^ The surnames of the Caṅkam age: literary & tribal, by M. A. Dorai Rangaswamy, Mor̲appākkam Appācāmi Turai Araṅkacāmi, p.151-155: “The commentators on Tolkappiyam speak of two kinds of cultivators the Melvaramdars and the Kilvaramdars, relying upon like ‘Kutipurantarunar param ompi’ (Patir 13, line 24), ‘safeguarding the burden of those who protect the cultivators’, – and of some cutrams in Akatinnai Iyal (24, 29, 30) and the Marapiyal (80, 81, 84)…Tolkappiyar is not concerned with the codification of the actual habits and social conditions of the castes as contrasted with the literary tradition. Therefore one is tempted to look upon these as interpolations of a later age. Therefore the attempt at confusing the velir with vellalar and at identifying the Vellalar with the Sudras of the Smritis, is misleading. The word Vellalar comes from the root Vellam, the flood of the water which the Vellālar directed into proper channels; the name Kārālar is an exact equivalent of this word. But this does not mean the Vellālars may not be the descendants of the Vēlir; probably they are; but the words Veļļālar, Vēļāņmai, Vēļālar, are derived from their art of irrigation and cultivation rather than from their original chieftainship..”
    ^ Madras journal of literature and science, Volume 13 By Madras Literary Society and Auxiliary of the Royal Asiatic Society, p.41
    ^ Meluhha and Agastya : Alpha and Omega of the Indus Script By Iravatham Mahadevan pages 16: “The Ventar-Velir-Velalar groups constituted the ruling and land-owning classes in the Tamil country since the beginning of recorded history”[3]
    ^ Al-Hind: Early medieval India and the expansion of Islam, 7th-11th centuries By André Wink pages 321: “Not only were the Vellalas the landowning communities of South India,…”[4]
    ^ Rural Society in Southeast India By Kathleen Gough pages 29: “The Vellalar were the dominant secular aristocratic caste…”[5]
    ^ Tamil studies: essays on the history of the Tamil people, language, religion and literature By Muttusvami Srinivasa Aiyangar pages 63: “No traces of the Tamil kings are to be found at present in this country, and it is highly probable that they should have merged in the pure Vellala caste.”[6]
    ^ a b Racial Synthesis in Hindu Culture by S.V. Viswanatha page 156: “The Tamil kings (…) in spite of their connexion with the ancient velir or vellala tribes…”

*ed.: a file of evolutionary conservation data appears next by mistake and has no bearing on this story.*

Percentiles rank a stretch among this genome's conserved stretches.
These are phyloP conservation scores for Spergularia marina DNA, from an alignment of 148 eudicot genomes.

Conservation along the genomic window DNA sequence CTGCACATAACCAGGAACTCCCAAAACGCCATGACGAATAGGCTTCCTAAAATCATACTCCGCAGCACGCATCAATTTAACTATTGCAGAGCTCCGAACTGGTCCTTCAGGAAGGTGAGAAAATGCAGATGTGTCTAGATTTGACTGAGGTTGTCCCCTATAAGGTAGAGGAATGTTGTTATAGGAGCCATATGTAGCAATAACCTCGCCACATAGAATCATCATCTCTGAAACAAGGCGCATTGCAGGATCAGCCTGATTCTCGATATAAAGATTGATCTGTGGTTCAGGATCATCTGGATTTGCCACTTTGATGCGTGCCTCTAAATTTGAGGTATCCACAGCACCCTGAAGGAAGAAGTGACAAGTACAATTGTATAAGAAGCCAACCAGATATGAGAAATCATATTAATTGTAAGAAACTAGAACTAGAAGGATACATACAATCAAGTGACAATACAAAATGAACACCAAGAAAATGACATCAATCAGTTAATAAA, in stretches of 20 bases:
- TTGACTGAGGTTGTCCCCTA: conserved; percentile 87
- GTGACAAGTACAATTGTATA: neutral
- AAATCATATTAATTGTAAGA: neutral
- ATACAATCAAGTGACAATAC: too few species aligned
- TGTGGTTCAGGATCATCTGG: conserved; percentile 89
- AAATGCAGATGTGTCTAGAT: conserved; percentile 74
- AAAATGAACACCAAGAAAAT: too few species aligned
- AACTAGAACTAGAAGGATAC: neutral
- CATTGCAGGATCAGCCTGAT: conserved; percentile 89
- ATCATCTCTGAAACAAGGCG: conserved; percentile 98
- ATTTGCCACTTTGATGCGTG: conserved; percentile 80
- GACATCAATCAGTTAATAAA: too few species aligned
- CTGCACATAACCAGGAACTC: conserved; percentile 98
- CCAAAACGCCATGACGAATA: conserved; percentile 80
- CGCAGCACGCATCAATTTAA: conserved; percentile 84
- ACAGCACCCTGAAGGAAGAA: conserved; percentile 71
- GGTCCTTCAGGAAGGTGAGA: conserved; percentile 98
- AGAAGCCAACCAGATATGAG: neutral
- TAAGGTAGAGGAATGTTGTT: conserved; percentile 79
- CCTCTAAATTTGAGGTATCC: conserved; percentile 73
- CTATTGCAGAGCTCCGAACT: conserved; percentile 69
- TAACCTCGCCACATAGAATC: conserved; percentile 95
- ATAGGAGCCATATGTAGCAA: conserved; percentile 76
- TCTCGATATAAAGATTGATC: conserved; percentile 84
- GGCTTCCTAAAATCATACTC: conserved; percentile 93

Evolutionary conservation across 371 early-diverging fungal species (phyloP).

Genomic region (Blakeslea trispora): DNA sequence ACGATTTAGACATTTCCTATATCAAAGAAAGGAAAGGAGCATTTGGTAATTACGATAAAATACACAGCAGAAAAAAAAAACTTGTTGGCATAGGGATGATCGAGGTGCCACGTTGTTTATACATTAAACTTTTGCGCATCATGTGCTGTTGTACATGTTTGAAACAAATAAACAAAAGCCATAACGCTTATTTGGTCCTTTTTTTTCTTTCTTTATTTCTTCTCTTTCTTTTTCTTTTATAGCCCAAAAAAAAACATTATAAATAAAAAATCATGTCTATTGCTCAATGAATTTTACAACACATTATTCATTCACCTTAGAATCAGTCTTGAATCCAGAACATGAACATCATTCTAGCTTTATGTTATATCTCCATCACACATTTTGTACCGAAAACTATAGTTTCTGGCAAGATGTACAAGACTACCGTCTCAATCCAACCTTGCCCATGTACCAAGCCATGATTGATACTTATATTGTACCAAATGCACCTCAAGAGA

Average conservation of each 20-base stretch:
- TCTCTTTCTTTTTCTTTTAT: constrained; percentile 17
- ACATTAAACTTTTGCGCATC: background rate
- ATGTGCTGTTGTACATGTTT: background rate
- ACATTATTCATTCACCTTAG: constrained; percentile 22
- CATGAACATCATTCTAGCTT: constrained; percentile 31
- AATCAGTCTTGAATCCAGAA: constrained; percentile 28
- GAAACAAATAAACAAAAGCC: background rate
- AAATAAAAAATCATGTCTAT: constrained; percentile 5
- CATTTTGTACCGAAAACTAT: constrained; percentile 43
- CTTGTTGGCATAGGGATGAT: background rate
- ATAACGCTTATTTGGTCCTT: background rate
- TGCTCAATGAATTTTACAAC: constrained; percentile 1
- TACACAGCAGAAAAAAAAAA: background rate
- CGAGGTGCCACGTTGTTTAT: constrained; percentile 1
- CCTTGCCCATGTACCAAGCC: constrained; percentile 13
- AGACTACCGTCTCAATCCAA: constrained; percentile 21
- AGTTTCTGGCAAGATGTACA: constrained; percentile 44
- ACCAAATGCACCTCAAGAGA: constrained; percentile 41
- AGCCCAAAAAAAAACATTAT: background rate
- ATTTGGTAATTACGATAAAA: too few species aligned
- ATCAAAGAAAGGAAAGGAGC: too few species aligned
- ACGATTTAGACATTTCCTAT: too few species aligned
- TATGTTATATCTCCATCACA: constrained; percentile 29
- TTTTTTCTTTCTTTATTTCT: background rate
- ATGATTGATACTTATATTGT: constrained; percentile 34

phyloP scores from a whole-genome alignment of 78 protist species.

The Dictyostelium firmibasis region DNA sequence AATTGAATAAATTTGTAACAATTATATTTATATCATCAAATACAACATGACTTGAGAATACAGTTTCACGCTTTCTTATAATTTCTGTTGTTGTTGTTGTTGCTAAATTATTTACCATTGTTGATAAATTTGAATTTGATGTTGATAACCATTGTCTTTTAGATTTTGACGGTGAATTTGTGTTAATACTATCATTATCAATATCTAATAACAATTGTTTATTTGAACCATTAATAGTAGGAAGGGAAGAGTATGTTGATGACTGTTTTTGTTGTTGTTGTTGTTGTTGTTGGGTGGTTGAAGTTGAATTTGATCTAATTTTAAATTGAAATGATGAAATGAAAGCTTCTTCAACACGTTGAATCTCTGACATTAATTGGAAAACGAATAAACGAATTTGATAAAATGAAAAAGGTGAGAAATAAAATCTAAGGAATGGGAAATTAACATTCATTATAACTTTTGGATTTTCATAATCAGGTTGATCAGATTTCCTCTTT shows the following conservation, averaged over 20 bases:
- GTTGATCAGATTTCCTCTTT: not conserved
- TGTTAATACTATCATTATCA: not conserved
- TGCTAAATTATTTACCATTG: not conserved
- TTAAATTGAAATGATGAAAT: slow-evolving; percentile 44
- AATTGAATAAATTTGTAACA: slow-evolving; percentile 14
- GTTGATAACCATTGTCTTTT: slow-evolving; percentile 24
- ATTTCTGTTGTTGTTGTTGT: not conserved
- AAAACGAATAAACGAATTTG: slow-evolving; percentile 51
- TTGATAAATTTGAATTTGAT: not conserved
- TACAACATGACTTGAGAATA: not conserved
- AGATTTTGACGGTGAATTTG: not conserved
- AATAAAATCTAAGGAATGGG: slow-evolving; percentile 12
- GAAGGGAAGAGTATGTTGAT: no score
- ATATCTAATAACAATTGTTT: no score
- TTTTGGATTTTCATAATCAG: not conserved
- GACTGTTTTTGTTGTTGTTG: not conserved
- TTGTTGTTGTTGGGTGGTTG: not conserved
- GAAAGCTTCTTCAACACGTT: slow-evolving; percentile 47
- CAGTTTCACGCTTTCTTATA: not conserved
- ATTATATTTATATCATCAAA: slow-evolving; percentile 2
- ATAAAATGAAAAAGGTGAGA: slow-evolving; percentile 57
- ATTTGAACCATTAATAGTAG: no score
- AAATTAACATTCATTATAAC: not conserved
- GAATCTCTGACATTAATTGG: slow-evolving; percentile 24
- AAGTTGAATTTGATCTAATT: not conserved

^ The Tamils Eighteen Hundred Years Ago — Page 113 by V. Kanakasabhai — Tamil (Indic people) – 1904 – 240 pages
    ^ K.A.N. Sastri, The Colas p 49
    ^ a b Spectres of Agrarian Territory by David Ludden
    ^ Kingship and political practice in colonial India, by Pamela G. Price, p.61: “…when government census officers placed Vellalar in the Sat-Sudra or Good Sudra category in its 1901 census, Vellalar caste men petitioned this designation, protesting this designation.
    ^ Encyclopaedia of the Theoretical Sociology (3 Vols. Set), by A.P. Thakur, p.182: “Even families who might be regarded as of ‘pure’ Vellalar caste are reluctant to question the bona fides of the Vellalar ‘pretenders’ since the line between them is very thin indeed [7].”
    ^ Yalpana Vaipava Malai
    ^ Etherington, Norman, ed. (2005). Missions and Empire. Oxford University Press. p. 112. ISBN 978-0-19153-106-4.
    Further reading

    Lucassen, Jan; Lucassen, Leo (2014). Globalizing Migration History: The Eurasian Experience. BRILL. ISBN 978-9-00427-136-4.

  6. Fran Diaz Says:

    Our thanks to HLD for this article.
    We agree with his views here.


    In addition :

    The above Wikipedia note sent in by Cerberus, states that ” …. it is because of the acquisition of land rights that the Vellalars got their name”. Thus the demand for LAND through Separatism / Eelam ?
    Are they doing the same ‘land acquisition’ thing in Lanka via demand for Separatism / Eelam ?
    What has Mr Modi to say about this ?

    What is there to be proud about CASTE WARS in Lanka which has given rise indirectly to the rise of terrorism through the LTTE ?
    The LTTE terrorism of nearly 30 yrs has caused many thousands to die in Lanka, mostly from the Sinhala rural people and Tamils and others too, funds & property lost running to many billions of rupees, once a good reputation in Lanka lost …. who is going to pay for such losses ?

    This is the reason why cheap labor ought never to be imported into Lanka – they bring their homeland problems with them to this small island which cannot accommodate or deal with such heavy problems such as CASTE WARS from Tamil Nadu.

    The current Tamil folk in so called refugee camps in Tamil Nadu ought to be given INDIAN citizenship as requested by the Tamil Nadu leadership. At present, as they are not citizens of INDIA, they cannot own property there, and as well have certain other rights denied to them.

    Earlier South Indian Separatism from North India led by Tamil Nadu was stopped through the Nehru Anti-Secessionist Law of 1963. It appears that the same Separatism was transplanted in Lanka with the Vadukoddai Resolution of 1976 (Eelam through violence), which Resolution is still yet not officially revoked.

    It is possible that Cold War politics played a large role in Tamil leaders thinking, both in Lanka and Tamil Nadu. Now the Cold War is over, and it is high time matters re Tamil Separatism were brought to closure.

    Question : Why is the V’koddai Resolution not yet revoked officially ?

  7. Susantha Wijesinghe Says: